Ever since the publication of Rachel Carson's Silent Spring in the '60s, we've known that human activity has had detrimental effects on the environment. Yet after four decades of growing awareness of environmental problems, we still see passionate disagreement between activists and business interests over what should be done. Much of the impasse ...
Ever since the publication of Rachel Carson's Silent Spring in the '60s, we've known that human activity has had detrimental effects on the environment. Yet after four decades of growing awareness of environmental problems, we still see passionate disagreement between activists and business interests over what should be done. Much of the impasse stems from the fact that the problems are difficult to quantify. How do we assess the impact of habitat loss on species, when we haven't even counted them all, and we are just beginning to understand how they interact? How do we determine how great a population the ecosystem can bear, when we have yet to quantify the depletion of resources? How do we know if current extinction rates are excessive if we don't know what normal extinction rates are? Without scientific, numerical information we cannot make headway on these issues. Working on the front lines of conservation biology since the early '70s, Stuart Pimm is one of the pioneers whose work has put the science in environmental science. His research covers the reasons why species become exinct, how fast they do so, the global patterns of habitat loss and species extinction, the role o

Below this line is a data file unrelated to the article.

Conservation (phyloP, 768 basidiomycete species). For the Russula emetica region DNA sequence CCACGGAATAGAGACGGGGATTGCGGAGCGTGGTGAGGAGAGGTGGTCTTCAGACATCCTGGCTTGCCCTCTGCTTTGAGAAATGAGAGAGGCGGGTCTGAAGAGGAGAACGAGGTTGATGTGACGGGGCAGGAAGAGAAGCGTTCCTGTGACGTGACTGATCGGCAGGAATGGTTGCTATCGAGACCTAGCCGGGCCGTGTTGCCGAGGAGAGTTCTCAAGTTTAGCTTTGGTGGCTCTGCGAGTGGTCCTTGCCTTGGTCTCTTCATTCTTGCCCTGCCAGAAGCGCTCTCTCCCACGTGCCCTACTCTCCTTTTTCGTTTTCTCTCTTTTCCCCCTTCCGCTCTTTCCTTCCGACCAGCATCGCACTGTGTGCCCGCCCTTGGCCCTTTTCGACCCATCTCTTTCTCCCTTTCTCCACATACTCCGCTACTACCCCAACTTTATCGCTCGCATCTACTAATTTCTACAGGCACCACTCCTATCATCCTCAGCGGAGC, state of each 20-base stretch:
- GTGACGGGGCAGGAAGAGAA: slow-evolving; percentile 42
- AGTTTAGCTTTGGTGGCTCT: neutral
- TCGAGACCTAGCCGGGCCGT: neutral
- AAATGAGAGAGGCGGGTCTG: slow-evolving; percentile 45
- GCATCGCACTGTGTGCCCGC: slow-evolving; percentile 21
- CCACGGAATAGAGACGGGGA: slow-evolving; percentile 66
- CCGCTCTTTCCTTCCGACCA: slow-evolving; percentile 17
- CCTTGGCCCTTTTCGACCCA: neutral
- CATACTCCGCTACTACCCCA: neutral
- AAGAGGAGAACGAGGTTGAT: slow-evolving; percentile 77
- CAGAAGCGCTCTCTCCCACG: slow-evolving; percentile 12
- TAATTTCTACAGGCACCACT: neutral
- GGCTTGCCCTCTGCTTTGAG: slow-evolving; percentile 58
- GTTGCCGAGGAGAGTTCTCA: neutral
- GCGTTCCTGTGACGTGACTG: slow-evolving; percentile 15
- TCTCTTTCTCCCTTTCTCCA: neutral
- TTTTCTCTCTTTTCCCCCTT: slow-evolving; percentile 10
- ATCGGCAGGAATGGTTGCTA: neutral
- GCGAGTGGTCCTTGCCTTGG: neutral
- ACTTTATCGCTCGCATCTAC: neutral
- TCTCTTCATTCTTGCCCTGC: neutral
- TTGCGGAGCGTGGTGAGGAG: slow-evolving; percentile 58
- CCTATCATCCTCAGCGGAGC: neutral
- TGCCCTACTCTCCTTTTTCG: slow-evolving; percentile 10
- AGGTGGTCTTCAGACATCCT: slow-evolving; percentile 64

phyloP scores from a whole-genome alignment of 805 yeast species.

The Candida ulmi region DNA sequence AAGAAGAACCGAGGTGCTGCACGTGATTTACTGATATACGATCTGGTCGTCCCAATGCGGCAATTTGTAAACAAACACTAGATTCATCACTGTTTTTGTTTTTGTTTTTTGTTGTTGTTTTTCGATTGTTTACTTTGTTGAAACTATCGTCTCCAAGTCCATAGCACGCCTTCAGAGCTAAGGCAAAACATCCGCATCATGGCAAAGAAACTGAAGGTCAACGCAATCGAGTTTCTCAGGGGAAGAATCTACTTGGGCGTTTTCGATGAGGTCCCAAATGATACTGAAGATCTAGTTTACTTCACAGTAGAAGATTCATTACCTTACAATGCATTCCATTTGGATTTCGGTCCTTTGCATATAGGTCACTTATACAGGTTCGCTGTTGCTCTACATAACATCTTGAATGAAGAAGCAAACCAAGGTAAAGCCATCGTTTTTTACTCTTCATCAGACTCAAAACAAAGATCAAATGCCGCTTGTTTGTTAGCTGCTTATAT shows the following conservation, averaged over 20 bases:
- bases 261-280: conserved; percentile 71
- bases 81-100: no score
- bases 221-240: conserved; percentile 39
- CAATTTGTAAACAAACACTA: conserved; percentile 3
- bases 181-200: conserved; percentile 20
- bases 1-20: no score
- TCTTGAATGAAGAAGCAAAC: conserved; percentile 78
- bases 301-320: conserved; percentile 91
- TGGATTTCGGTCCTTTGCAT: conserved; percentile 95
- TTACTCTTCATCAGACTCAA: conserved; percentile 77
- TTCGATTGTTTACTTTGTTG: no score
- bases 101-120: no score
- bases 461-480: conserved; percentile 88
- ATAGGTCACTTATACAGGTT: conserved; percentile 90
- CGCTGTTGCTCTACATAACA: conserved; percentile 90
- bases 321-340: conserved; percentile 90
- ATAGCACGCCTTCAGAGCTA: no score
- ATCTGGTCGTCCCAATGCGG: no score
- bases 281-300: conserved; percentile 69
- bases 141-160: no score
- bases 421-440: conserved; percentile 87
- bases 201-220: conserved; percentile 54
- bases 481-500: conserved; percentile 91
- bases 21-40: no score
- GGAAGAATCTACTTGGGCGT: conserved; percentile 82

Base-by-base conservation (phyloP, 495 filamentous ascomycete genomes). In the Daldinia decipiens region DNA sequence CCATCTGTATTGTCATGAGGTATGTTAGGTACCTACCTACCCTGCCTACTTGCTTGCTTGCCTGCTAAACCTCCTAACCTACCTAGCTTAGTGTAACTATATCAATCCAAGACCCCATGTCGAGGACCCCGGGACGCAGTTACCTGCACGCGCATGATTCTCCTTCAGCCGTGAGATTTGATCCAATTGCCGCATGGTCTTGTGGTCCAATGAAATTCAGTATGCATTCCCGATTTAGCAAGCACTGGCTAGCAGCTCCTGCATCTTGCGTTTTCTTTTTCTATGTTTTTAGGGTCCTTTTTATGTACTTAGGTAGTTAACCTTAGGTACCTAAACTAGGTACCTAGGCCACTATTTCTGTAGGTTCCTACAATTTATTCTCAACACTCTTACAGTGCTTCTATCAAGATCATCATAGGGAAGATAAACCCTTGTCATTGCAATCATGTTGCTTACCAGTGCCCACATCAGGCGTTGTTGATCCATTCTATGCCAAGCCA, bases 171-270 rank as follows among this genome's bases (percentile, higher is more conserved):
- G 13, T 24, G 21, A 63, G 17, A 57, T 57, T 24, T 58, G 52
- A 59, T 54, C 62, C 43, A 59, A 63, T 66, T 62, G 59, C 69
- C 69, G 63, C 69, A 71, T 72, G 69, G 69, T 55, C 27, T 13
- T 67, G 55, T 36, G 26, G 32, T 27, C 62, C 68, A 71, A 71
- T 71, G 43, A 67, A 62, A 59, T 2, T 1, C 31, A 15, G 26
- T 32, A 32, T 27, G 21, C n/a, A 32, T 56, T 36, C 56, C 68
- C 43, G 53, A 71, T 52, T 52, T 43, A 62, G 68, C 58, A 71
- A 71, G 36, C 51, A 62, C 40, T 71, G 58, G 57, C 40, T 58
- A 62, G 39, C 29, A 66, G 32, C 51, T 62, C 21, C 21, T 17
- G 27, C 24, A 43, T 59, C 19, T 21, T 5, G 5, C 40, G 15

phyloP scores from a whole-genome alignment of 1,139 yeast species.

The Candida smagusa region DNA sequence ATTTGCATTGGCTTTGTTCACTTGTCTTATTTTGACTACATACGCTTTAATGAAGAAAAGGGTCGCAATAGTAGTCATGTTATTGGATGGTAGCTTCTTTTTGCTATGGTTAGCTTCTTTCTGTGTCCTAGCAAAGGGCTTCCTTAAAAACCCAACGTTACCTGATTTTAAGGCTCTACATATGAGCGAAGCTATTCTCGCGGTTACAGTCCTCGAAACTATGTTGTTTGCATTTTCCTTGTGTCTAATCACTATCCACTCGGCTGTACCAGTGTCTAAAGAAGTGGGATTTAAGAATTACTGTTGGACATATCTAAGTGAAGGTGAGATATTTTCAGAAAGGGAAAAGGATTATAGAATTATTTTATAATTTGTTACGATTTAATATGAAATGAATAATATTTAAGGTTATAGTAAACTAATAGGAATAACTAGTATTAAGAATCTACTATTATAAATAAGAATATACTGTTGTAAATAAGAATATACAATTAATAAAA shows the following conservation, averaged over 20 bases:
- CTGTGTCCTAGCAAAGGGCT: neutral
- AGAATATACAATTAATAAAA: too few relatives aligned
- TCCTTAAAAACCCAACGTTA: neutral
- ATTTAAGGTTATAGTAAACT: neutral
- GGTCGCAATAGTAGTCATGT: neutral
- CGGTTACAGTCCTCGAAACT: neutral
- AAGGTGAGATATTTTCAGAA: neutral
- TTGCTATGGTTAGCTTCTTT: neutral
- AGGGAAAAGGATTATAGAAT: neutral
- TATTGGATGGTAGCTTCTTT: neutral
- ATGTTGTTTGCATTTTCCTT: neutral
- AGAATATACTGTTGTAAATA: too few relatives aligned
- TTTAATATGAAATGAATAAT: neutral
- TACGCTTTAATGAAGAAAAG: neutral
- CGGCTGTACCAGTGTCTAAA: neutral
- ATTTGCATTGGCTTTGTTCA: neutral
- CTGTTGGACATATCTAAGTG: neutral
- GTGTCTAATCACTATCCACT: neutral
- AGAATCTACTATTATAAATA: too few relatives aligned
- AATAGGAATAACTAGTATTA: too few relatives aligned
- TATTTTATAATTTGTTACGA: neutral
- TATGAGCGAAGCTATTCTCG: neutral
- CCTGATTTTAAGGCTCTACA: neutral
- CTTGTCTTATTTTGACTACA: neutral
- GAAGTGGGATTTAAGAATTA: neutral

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Publishers Weekly, 2001-07-30 Calling himself "the investment banker of the global biological accounts," conservation biologist Pimm balances the raw numbers of what the earth produces against what humans take away annually, and, as an accountant might, quietly but insistently draws our attention to long-range projections. The numbers, he finds, do not quite add up. Pimm, who is a professor of conservation biology at Columbia University's Center for Environmental Research and Conservation and who publishes regularly in New Scientist, Nature and Science, is an advocate of conservation policy nationally and abroad, but he is not prone to moralizing. As he writes, "I will not hector you about having many children, driving a large car, eating meat," and yet he says that "the impacts I will describe already seriously degrade the lives of huge numbers of people." With clarity and humor, Pimm cites quantities, such as the one billion tons of plant growth human beings eat each year, the 35% of the oceans' continental shelf productivity they consume and the 60% of accessible freshwater runoff they utilize. Basing his argument on massive numbers like these, and on his own genial but forceful responses to them, Pimm makes a strong case for "ecology on a global scale." Readers reached by this book may just change their habits. (Aug. 1) (c) Copyright PWxyz, LLC. All rights reserved
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